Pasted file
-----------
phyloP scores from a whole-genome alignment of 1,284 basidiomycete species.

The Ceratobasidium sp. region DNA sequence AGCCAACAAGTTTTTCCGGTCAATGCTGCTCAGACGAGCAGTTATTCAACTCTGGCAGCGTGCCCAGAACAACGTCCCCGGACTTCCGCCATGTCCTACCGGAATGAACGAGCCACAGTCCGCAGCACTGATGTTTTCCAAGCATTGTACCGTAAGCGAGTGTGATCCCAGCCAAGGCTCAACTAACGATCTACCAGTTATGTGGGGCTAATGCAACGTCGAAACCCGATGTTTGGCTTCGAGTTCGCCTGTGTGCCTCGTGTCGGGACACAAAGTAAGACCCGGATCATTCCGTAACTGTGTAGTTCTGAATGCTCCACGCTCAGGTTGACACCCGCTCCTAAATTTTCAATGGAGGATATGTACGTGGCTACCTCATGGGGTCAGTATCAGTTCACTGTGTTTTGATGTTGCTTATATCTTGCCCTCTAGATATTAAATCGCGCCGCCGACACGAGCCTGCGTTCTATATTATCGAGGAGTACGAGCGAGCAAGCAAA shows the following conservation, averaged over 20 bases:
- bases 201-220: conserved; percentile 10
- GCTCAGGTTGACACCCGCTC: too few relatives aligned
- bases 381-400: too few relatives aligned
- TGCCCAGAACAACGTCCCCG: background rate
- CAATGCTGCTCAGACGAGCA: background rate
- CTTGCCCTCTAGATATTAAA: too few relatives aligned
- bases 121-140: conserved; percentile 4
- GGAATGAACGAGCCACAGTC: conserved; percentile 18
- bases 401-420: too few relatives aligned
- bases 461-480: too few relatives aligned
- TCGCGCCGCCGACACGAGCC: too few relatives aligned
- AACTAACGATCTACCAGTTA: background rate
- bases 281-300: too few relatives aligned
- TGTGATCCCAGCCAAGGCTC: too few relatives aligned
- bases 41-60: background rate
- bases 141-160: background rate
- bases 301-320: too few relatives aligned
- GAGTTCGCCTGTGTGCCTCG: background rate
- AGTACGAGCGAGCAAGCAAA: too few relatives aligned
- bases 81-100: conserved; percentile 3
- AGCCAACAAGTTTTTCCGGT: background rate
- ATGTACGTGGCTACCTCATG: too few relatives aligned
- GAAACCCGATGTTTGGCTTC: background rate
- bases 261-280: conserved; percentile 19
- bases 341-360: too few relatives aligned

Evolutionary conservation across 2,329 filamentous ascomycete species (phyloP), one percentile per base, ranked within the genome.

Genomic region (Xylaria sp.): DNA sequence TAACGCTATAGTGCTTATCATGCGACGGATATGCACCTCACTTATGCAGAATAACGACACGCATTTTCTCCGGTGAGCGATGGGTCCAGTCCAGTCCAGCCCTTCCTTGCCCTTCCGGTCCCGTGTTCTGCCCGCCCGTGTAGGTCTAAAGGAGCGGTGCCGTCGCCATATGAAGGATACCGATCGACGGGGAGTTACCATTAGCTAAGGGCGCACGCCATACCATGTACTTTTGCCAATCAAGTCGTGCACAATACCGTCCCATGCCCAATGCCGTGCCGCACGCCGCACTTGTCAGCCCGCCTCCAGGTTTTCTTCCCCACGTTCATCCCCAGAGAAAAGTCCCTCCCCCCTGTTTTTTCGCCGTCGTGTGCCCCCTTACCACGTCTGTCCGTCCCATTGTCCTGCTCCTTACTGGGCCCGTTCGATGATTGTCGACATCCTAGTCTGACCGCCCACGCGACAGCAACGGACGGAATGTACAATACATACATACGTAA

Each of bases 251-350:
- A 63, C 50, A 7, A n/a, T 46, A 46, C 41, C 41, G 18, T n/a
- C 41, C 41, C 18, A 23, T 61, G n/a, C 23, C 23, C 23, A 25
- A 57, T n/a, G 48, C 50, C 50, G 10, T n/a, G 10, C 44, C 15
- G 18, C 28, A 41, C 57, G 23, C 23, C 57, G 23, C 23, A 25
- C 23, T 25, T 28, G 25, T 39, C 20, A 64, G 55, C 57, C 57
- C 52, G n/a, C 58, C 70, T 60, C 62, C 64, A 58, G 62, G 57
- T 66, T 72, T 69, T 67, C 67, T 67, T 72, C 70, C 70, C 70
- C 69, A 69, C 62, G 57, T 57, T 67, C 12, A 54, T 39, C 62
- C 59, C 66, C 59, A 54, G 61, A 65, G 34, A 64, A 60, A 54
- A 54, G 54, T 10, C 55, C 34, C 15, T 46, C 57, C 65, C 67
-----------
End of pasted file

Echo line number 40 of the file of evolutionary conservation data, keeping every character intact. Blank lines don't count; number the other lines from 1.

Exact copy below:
- A 54, G 54, T 10, C 55, C 34, C 15, T 46, C 57, C 65, C 67